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Best Torque Wrench .pdf


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Best Torque Wrench
There are two basic types of torque wrenches on the market, what are called "beam" wrenches and
"micrometer" wrenches. Beam wrenches count on the built-in flexibility of any material. As torque is
applied, the wrench flexes, while another rod, with a pointer at the end, indicates torque being applied
on a scale.

Micrometer wrenches are pre-set to the required torque on a vernier scale. An internal spring loaded
mechanism measures the torque. When the bolt is tightened to the desired torque it "clicks."

Of the two types of torque wrenches, the micrometer wrench is definitely the more accurate. Typically,
they are rated as being accurate to four percent of torque set. However, this accuracy can easily be lost
if the wrench is not reset to zero before storage. Beam wrenches don't have this possibility of losing
their accuracy, but are less accurate right out of the box. The accuracy of these beam wrenches is
typically 12 percent, but can be less on higher torque settings, especially if the operator's hand is
shaking from the pressure they are applying.

If you are buying a torque wrench for your car, you should buy a 1/2 inch square drive tool, as 3/8 in
drive tools only work on lower torque settings (typically below manufacturer's specifications). Adapters
are available to reduce the 1/2 inch square drive to 3/8 inch square to fit the more common socket size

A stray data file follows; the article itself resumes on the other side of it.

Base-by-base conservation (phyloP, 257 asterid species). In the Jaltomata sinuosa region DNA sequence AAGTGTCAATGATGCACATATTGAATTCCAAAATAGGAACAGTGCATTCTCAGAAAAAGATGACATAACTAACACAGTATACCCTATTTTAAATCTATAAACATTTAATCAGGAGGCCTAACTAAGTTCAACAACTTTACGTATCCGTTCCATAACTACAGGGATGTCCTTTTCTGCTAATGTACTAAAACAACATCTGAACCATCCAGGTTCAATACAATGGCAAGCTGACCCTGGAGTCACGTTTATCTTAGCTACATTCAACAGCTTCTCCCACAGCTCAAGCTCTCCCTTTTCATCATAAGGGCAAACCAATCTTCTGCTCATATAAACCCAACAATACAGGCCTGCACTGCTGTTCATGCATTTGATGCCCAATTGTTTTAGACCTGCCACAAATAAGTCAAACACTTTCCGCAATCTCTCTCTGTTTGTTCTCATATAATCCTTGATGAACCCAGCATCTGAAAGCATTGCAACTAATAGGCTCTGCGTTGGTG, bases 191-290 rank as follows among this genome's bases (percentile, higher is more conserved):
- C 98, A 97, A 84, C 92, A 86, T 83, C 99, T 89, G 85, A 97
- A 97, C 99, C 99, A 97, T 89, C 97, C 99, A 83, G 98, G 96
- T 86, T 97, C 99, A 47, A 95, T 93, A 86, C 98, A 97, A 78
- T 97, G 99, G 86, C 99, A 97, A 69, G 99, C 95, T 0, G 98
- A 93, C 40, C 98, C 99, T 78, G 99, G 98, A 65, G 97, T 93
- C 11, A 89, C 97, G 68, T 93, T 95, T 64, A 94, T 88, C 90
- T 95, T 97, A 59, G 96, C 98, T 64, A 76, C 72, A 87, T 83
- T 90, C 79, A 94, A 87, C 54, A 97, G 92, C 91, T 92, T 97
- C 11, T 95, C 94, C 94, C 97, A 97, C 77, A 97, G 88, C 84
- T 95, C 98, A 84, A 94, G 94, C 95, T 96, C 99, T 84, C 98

that most people have.

When tightening a bolt to the proper torque, it is essential that your hand which is pulling the wrench is
centered on the handle of the wrench. Having it too close or far from the socket actually affects the
ultimate torque value you are tightening to. Moving your hand closer to the socket reduces the total
"foot-pounds" of torque you are applying, while moving it away, closer to the end of the wrench
increases the "foot pounds of torque you are applying."

Most manufacturers of torque wrenches supply them with a plastic storage box to protect them. They
also often come with the 1/2 inch to 3/8 inch square drive adapter; some even come with a drive
extension.

Torque wrenches are precision tools and should be treated as such. Although most micrometer
wrenches have a reversible ratchet head, they really should not be used as a ratchet, and especially not
as a breaker bar. Most people who break their torque wrenches do so by trying to loosen an overly tight

bolt with it. This overly stresses the internal mechanism, causing it to break, especially if the micrometer
isn't set to a higher torque value than the pressure that is being applied.

A properly cared for torque wrench will provide years of practical, quality use to the tradesman.
Visit here: Best Torque Wrench of 2018
Source: Bestsocketset.com


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